Moisture on moisture on moisture. You know who’s a big fan of damp places? Bacteria. Just as you care for your lenses, care for your case. Opt for a smooth contact lens case, which doesn’t have grooves for germs to nestle into, and replace it every three months. When you put in your contacts, dump out the old solution and use fresh solution to rinse out your case.
Wash and dry your hands and wipe the inside of it with a clean finger. Rinse it out one more time with solution and then wipe it with a clean tissue. Let the case air dry face down on another clean tissue. When it’s completely dry, screw the caps back on and tuck it away.
Considering contacts are either soaked in tears and eyeball juices or solution, you’d think they’d love water. However, water and contact lenses are a dangerous combination. Water isn’t sterile (not even bottled or distilled water) and it can contain microorganisms that may lead to irritation, serious infection, corneal ulcers and other issues.
You shouldn’t just avoid storing or cleaning lenses in water, you should also be careful about it getting into your eyes when swimming, doing watersports, while in hot tubs or even when showering. Contacts are porous and soak up the moisture, including any bacteria and nasties that are in it.Exposing contacts to water is associated with Acanthamoeba keratitis, an infection that occurs when amoebae get into the cornea. There’s no cure or treatment and it can result in blindness.
While taking a quick dip in a chlorinated pool or the ocean with contacts in is slightly safer than freshwater, at a minimum, you’ll end up with dry, red, uncomfortable eyes.
Your best bet? Don’t wear your contact lenses when swimming and, if you do, remove them right away and let them disinfect for 24 hours or throw them out and replace them with a new pair.
Once your contact lenses are in your eyes, let them be. It can be hard when you have allergies or you’ve been staring at a computer screen all day but rubbing your eyes will make matters worse. You run the risk of losing or damaging a contact and spreading bacteria, germs and allergens, leading to an infection, an illness or a worsening of allergy symptoms.
Additionally, if you have even a tiny speck of dust or debris in your eye, rubbing can cause a corneal abrasion, which is extremely painful and sometimes results in damage to your vision. If you absolutely have to touch your eye for some reason or when you’re putting your contacts in and taking them out, wash your hands with a fragrance-free, oil-free soap, rinse them really well and dry them with a lint-free cloth.
Getting checked out by an eye care professional on a regular basis is essential for healthy vision. Aim for a yearly visit. An optometrist or ophthalmologist will conduct an exam to assess your vision and the condition of your eyes.
If they spot any issues, they can step in early, making treatment easier and less invasive. They’ll also fit you for contact lenses and provide you with a prescription so you know when you order lenses, they’ll be comfy, suit your eyeballs and perfect your eyesight.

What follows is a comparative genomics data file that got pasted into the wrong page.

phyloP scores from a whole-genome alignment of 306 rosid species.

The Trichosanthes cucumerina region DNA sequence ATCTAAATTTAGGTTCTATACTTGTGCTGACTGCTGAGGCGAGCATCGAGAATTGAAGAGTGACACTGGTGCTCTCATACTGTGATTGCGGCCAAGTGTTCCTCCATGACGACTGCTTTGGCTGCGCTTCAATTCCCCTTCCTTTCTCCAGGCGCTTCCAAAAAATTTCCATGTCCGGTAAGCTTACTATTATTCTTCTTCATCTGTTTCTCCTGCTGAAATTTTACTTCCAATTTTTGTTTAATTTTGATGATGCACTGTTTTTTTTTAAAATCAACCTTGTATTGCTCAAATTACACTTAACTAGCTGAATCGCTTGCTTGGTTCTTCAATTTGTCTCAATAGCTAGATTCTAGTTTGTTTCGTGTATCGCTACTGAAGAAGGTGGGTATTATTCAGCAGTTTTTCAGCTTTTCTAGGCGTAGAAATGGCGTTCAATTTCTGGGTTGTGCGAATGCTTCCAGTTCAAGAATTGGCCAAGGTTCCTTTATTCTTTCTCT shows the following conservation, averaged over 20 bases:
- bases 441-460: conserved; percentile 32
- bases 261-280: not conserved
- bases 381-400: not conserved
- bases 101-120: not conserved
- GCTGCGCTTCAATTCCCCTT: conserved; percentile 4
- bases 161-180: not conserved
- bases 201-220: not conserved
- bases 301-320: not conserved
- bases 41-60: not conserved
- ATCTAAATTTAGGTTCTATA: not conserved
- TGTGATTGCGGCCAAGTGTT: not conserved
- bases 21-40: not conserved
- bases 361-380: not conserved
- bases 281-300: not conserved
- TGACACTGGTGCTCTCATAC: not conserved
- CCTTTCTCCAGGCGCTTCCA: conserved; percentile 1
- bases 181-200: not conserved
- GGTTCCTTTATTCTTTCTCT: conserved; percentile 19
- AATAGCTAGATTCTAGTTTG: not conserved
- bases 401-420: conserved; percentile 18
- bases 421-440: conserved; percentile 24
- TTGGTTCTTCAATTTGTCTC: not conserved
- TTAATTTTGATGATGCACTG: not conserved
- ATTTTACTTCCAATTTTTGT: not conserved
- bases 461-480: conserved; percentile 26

Sometimes, finding the perfect contact lenses takes a bit of trial and error. Your doctor can help you with that. If things just aren’t working out, it doesn’t mean you have to settle or give up lenses altogether. Talk it over and see if a different brand or type is better for you.
Contact lenses are miraculous little vision correctors. However, if they’re covered in a film of aerosol, lotion, makeup or whatever else you’re exposing them to willy nilly, they can’t do their thing. They also have a hard time reaching their full potential when your eyes are insanely dry or fatigued. We all need a little help from our buddies sometimes and contact lenses are no exception.
In this instance, you’re the buddy, so do your part by following these tips:
If you play sports where fingers and elbows are flying, you might want to consider protective eyewear (e.g., sports goggles, helmets, etc.). A contact lens falling out in the middle of a game isn’t going to help you win.
If goggles aren’t in the cards, try daily contacts and carry an extra pair with you. For activities that involve debris zooming through the air, such as skiing, carpentry, working on your truck or anything of the sort, it’s extremely important to use goggles, safety glasses or whatever the situation requires.
Yet, it’s not just threats you can see and feel that you need to be wary of. You should also protect your eyes from UV exposure. Certain contact lenses have built-in UV protection but they only cover your cornea and the technology hasn’t been perfected to the point where they block 100% of UV rays.
Pair your lenses with sunglasses when you’re outside or driving, even on cloudy days. As a bonus, sunglasses are also a good and super cool looking way to deflect dust or things that are whipping around in the wind.
Your perfect contacts await. Check out our huge selection of Canadian contact lenses online and browse all of the best brands without leaving your living room. They may not really whisper sweet nothings but if you give your contacts the care they deserve, you can bask in awesome vision and keep your eyes happy and healthy.